Kearns and Sons RS Aesthetics

Bitterroot and Bakken linked


Bill Lawrence and Dudley Chilcott of Stevensville have created a new business in response to the North Dakota oil boom. Michael Howell photo.

By Michael Howell

One alternative to the very difficult enterprise of creating jobs in the Bitterroot Valley is to take Bitterrooters to where the jobs are…and bring them back on a regular basis. Two Stevensville entrepreneurs, Dudley Chilcott and Bill Lawrence, have come up with a plan to do just that. It’s called R ‘n’ R Stagelines.

The jobs are in Williston, North Dakota in the Bakken oil fields. According to Chilcott, in January of this year about 19,000 new jobs opened in the Bakken. Many western Montanans have headed out there and landed work. The influx of workers to the area has created a housing shortage. As a result many of the newly employed are being housed in “man camps.” Another option is to commute.

Chilcott said a lot of people from the Kalispell area are commuting to the Bakken because rail service is available. He and Lawrence got the idea of providing Ravalli County residents with a similar opportunity by creating a specialized bus service linking the Bitterroot to the Bakken. They have contracted with Tucker Transportation, out of Florence, to provide the luxury motor coaches that will run on a regular basis with limited stops. Initial plans call for four base locations in Ravalli County, Missoula, Anaconda and Butte. They are also considering future staging locations in Bozeman and Helena.

“It’s about a twelve hour drive from western Montana to the Bakken,” said Lawrence, “It leaves you tired and worn out when you arrive for work, creating a safety hazard on the job.” It also creates a safety hazard on the road driving home after a long work shift. He said a few people have already died commuting. Driving all day also leaves you tired when you get home and recuperating cuts into the time you have with your family. R ‘n’ R Stagelines will offer the opportunity to arrive at work and back home rested and ready.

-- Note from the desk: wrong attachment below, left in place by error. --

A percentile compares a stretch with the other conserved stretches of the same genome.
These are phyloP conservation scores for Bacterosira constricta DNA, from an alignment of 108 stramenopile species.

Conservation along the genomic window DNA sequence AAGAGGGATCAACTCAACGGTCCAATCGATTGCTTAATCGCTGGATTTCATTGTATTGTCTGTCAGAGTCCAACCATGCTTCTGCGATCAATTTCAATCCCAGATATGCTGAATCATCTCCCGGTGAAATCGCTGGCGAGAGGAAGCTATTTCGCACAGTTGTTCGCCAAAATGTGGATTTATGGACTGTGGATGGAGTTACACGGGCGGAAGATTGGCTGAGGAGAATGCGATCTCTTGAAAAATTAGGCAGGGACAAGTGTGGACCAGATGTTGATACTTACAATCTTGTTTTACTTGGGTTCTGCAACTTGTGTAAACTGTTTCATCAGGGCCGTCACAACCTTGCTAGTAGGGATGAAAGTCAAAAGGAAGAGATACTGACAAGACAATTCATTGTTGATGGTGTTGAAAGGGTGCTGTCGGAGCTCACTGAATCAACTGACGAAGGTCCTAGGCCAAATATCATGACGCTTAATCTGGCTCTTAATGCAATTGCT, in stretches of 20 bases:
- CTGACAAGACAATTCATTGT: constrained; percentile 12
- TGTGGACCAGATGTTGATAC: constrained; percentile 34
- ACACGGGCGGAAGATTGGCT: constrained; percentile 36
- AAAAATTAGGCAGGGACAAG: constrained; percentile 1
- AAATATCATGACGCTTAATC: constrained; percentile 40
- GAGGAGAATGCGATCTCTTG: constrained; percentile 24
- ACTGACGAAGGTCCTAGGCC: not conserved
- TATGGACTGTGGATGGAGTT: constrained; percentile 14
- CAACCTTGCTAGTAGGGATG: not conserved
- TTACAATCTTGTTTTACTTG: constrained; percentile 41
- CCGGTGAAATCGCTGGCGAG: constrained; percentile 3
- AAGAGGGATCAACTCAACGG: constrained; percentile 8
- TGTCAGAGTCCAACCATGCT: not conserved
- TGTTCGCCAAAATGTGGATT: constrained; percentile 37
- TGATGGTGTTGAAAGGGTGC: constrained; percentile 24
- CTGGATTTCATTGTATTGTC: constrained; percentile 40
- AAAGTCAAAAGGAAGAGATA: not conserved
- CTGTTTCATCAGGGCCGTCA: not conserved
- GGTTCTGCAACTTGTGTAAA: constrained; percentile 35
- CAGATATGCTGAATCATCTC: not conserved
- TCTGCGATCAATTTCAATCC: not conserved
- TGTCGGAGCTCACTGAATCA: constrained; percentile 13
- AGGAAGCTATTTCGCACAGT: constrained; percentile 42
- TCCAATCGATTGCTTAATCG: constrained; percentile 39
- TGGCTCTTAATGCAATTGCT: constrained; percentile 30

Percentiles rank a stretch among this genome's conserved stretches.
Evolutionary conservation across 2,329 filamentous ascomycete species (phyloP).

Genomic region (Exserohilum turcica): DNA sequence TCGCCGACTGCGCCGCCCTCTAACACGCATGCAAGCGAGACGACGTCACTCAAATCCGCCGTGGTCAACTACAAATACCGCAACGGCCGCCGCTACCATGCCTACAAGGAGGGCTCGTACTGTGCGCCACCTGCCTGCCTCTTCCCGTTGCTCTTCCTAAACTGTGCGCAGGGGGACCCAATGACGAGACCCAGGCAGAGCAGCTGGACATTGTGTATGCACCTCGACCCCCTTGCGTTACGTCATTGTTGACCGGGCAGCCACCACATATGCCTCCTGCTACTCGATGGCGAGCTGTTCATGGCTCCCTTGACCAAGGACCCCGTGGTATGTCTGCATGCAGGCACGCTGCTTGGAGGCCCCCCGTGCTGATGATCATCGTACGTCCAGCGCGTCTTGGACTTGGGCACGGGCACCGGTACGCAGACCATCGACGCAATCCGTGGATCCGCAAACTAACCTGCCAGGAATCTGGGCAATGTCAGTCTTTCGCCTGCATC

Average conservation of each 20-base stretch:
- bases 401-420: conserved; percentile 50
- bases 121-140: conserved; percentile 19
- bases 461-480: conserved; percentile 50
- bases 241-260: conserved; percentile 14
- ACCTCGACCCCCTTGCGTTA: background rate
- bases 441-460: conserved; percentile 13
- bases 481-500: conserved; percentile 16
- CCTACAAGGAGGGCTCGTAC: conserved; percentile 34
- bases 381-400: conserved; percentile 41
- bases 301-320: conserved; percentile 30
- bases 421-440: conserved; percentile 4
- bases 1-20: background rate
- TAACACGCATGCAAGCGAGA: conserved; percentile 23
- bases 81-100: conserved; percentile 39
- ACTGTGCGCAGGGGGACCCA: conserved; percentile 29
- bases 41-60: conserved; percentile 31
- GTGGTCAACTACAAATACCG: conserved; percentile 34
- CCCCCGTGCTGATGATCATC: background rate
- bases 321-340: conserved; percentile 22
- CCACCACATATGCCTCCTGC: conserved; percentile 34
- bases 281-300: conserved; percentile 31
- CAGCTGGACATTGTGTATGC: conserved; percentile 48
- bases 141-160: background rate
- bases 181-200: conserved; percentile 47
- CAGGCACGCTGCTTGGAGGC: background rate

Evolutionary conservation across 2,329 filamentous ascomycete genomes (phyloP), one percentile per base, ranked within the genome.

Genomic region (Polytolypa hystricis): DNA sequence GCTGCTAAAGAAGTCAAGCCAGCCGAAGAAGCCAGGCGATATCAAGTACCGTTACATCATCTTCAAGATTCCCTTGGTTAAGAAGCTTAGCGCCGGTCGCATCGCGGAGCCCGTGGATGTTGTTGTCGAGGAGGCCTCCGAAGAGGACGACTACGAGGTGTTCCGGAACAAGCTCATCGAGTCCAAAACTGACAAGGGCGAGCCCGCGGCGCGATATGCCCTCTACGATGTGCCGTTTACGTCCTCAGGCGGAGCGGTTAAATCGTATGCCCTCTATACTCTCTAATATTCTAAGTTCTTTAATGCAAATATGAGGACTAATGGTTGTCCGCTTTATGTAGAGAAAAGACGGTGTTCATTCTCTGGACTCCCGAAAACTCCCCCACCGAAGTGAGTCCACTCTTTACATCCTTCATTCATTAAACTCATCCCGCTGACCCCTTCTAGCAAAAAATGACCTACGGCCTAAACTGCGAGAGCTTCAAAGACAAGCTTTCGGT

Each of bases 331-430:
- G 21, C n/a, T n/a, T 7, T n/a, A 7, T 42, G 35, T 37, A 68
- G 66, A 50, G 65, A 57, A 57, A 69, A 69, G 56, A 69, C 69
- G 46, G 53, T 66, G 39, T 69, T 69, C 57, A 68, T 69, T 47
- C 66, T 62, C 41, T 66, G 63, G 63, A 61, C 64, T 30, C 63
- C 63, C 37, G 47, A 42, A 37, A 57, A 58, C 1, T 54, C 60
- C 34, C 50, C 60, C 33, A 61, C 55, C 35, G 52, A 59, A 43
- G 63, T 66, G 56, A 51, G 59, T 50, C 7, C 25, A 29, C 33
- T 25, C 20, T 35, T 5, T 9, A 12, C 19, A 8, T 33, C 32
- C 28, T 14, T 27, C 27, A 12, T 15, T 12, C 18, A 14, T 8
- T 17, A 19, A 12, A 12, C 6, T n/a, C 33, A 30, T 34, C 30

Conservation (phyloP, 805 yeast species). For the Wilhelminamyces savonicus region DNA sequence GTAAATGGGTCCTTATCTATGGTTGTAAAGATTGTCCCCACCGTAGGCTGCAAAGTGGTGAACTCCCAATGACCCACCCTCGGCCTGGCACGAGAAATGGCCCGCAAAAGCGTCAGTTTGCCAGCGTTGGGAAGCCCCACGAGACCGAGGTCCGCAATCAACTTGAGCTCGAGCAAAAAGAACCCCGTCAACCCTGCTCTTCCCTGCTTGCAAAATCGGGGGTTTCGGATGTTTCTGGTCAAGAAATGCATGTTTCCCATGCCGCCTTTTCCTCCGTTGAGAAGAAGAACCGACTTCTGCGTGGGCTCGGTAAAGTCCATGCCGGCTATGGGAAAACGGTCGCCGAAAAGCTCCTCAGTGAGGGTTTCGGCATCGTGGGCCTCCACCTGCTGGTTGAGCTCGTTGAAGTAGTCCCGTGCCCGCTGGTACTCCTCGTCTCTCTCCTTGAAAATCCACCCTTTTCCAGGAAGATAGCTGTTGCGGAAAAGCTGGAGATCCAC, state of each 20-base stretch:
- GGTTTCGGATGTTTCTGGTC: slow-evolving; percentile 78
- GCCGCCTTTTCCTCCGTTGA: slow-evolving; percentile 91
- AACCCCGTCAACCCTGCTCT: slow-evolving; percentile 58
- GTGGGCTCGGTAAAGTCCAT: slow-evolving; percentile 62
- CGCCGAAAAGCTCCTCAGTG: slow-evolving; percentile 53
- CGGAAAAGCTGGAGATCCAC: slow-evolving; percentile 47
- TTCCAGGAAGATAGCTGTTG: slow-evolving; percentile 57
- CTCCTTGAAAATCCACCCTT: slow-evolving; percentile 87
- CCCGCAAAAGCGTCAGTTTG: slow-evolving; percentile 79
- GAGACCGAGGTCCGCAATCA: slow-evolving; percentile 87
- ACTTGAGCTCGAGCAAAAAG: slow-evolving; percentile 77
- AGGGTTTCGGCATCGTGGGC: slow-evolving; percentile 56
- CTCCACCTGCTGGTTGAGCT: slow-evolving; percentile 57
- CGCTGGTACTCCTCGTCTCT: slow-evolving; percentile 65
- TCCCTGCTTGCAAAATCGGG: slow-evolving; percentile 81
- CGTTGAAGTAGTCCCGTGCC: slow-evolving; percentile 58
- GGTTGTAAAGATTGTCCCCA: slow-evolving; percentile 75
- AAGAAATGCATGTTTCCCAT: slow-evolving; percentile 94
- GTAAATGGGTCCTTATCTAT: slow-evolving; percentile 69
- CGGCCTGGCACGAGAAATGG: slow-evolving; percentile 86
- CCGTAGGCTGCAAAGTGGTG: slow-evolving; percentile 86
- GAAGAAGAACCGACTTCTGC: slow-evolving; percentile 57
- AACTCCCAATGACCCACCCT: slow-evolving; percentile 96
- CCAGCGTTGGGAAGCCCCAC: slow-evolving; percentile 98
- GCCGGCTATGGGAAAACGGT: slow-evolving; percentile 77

“A guy could sleep, play cards or watch DVDs in a luxury coach instead of risking his life and tiring himself out,” said Lawrence.

The bus will make a few limited stops, they say, maybe four or five. But nothing like the 21 stops that the regular Greyhound makes. Once in the Bakken, a shuttle bus will take people directly to their work site.

The two men are currently engaged in surveying potential customers. They want to offer schedules and routes to fit their clients’ needs. Once those details are worked out they will start accepting reservations. They are offering a $50 rebate on the first round-trip reservation to those who fill out their survey questionnaire. They are also offering a reduced rate to those who don’t have a job but simply want to go over and look for employment.

“I’m excited,” said Chilcott. “It could bring millions of dollars in wages into our county.” He said he witnessed the oil boom in Alaska when he lived there, “But this boom is way bigger! The job opportunities over there are outrageous.” He said the boom itself was forecast to continue at least five years with steady employment continuing for a long time after that.

Anyone interested can contact R ‘n’ R Stagelines at 777-7323.

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